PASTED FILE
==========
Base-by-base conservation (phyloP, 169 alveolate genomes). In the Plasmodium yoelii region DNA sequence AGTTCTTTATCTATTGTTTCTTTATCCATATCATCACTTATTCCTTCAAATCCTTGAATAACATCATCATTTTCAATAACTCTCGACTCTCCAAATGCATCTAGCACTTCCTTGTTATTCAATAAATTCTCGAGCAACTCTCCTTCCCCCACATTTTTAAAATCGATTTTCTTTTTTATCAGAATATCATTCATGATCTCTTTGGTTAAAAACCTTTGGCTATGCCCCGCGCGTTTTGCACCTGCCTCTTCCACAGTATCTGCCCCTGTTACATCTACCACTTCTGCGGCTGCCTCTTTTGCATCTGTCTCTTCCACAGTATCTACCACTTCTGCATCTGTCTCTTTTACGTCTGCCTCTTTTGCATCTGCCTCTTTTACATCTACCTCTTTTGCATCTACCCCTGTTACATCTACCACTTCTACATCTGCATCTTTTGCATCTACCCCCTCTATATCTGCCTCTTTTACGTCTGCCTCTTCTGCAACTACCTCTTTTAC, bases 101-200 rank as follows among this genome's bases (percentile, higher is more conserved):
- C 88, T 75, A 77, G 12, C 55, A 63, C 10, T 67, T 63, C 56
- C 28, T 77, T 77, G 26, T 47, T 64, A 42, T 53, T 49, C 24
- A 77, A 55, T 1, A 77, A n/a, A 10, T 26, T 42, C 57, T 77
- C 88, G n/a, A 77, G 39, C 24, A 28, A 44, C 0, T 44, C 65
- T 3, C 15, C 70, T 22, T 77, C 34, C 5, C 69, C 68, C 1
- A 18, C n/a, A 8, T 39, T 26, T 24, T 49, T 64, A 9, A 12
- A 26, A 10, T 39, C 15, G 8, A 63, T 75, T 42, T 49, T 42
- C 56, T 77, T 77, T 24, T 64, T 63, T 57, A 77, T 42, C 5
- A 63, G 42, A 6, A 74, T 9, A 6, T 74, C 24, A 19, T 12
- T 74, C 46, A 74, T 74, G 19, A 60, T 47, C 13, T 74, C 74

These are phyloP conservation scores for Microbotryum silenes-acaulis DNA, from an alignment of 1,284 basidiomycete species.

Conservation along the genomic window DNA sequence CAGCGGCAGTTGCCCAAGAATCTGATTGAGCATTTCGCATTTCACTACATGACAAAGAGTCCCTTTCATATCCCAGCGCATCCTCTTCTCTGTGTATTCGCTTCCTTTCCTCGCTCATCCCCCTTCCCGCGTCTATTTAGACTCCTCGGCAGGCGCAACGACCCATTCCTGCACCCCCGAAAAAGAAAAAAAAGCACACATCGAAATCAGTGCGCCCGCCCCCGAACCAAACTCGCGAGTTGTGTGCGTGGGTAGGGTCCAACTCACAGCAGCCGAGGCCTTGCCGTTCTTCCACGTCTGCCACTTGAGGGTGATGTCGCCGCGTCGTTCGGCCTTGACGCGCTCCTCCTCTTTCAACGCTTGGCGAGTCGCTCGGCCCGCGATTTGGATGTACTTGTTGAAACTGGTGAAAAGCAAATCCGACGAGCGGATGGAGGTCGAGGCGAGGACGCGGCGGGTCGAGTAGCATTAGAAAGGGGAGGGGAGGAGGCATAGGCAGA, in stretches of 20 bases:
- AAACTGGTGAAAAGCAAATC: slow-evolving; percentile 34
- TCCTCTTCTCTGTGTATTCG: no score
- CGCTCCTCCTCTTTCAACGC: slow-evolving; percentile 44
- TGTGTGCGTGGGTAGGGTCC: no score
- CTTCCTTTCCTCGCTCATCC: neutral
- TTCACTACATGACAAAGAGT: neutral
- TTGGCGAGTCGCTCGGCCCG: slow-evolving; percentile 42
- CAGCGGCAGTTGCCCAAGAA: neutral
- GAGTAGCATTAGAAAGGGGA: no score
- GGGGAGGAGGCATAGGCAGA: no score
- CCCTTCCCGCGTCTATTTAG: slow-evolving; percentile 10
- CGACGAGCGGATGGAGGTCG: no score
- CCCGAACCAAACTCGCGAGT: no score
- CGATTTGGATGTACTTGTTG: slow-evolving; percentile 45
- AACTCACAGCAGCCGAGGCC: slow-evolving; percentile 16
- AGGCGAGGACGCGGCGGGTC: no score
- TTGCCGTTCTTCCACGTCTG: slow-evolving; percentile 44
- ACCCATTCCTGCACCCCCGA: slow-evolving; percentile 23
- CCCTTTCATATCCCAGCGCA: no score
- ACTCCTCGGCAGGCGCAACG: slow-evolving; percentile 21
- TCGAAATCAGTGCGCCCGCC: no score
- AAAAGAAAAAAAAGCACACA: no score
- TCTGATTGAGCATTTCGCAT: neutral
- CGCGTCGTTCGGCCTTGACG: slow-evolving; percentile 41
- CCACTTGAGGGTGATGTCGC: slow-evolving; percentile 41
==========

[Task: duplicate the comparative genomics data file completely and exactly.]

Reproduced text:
Base-by-base conservation (phyloP, 169 alveolate genomes). In the Plasmodium yoelii region DNA sequence AGTTCTTTATCTATTGTTTCTTTATCCATATCATCACTTATTCCTTCAAATCCTTGAATAACATCATCATTTTCAATAACTCTCGACTCTCCAAATGCATCTAGCACTTCCTTGTTATTCAATAAATTCTCGAGCAACTCTCCTTCCCCCACATTTTTAAAATCGATTTTCTTTTTTATCAGAATATCATTCATGATCTCTTTGGTTAAAAACCTTTGGCTATGCCCCGCGCGTTTTGCACCTGCCTCTTCCACAGTATCTGCCCCTGTTACATCTACCACTTCTGCGGCTGCCTCTTTTGCATCTGTCTCTTCCACAGTATCTACCACTTCTGCATCTGTCTCTTTTACGTCTGCCTCTTTTGCATCTGCCTCTTTTACATCTACCTCTTTTGCATCTACCCCTGTTACATCTACCACTTCTACATCTGCATCTTTTGCATCTACCCCCTCTATATCTGCCTCTTTTACGTCTGCCTCTTCTGCAACTACCTCTTTTAC, bases 101-200 rank as follows among this genome's bases (percentile, higher is more conserved):
- C 88, T 75, A 77, G 12, C 55, A 63, C 10, T 67, T 63, C 56
- C 28, T 77, T 77, G 26, T 47, T 64, A 42, T 53, T 49, C 24
- A 77, A 55, T 1, A 77, A n/a, A 10, T 26, T 42, C 57, T 77
- C 88, G n/a, A 77, G 39, C 24, A 28, A 44, C 0, T 44, C 65
- T 3, C 15, C 70, T 22, T 77, C 34, C 5, C 69, C 68, C 1
- A 18, C n/a, A 8, T 39, T 26, T 24, T 49, T 64, A 9, A 12
- A 26, A 10, T 39, C 15, G 8, A 63, T 75, T 42, T 49, T 42
- C 56, T 77, T 77, T 24, T 64, T 63, T 57, A 77, T 42, C 5
- A 63, G 42, A 6, A 74, T 9, A 6, T 74, C 24, A 19, T 12
- T 74, C 46, A 74, T 74, G 19, A 60, T 47, C 13, T 74, C 74

These are phyloP conservation scores for Microbotryum silenes-acaulis DNA, from an alignment of 1,284 basidiomycete species.

Conservation along the genomic window DNA sequence CAGCGGCAGTTGCCCAAGAATCTGATTGAGCATTTCGCATTTCACTACATGACAAAGAGTCCCTTTCATATCCCAGCGCATCCTCTTCTCTGTGTATTCGCTTCCTTTCCTCGCTCATCCCCCTTCCCGCGTCTATTTAGACTCCTCGGCAGGCGCAACGACCCATTCCTGCACCCCCGAAAAAGAAAAAAAAGCACACATCGAAATCAGTGCGCCCGCCCCCGAACCAAACTCGCGAGTTGTGTGCGTGGGTAGGGTCCAACTCACAGCAGCCGAGGCCTTGCCGTTCTTCCACGTCTGCCACTTGAGGGTGATGTCGCCGCGTCGTTCGGCCTTGACGCGCTCCTCCTCTTTCAACGCTTGGCGAGTCGCTCGGCCCGCGATTTGGATGTACTTGTTGAAACTGGTGAAAAGCAAATCCGACGAGCGGATGGAGGTCGAGGCGAGGACGCGGCGGGTCGAGTAGCATTAGAAAGGGGAGGGGAGGAGGCATAGGCAGA, in stretches of 20 bases:
- AAACTGGTGAAAAGCAAATC: slow-evolving; percentile 34
- TCCTCTTCTCTGTGTATTCG: no score
- CGCTCCTCCTCTTTCAACGC: slow-evolving; percentile 44
- TGTGTGCGTGGGTAGGGTCC: no score
- CTTCCTTTCCTCGCTCATCC: neutral
- TTCACTACATGACAAAGAGT: neutral
- TTGGCGAGTCGCTCGGCCCG: slow-evolving; percentile 42
- CAGCGGCAGTTGCCCAAGAA: neutral
- GAGTAGCATTAGAAAGGGGA: no score
- GGGGAGGAGGCATAGGCAGA: no score
- CCCTTCCCGCGTCTATTTAG: slow-evolving; percentile 10
- CGACGAGCGGATGGAGGTCG: no score
- CCCGAACCAAACTCGCGAGT: no score
- CGATTTGGATGTACTTGTTG: slow-evolving; percentile 45
- AACTCACAGCAGCCGAGGCC: slow-evolving; percentile 16
- AGGCGAGGACGCGGCGGGTC: no score
- TTGCCGTTCTTCCACGTCTG: slow-evolving; percentile 44
- ACCCATTCCTGCACCCCCGA: slow-evolving; percentile 23
- CCCTTTCATATCCCAGCGCA: no score
- ACTCCTCGGCAGGCGCAACG: slow-evolving; percentile 21
- TCGAAATCAGTGCGCCCGCC: no score
- AAAAGAAAAAAAAGCACACA: no score
- TCTGATTGAGCATTTCGCAT: neutral
- CGCGTCGTTCGGCCTTGACG: slow-evolving; percentile 41
- CCACTTGAGGGTGATGTCGC: slow-evolving; percentile 41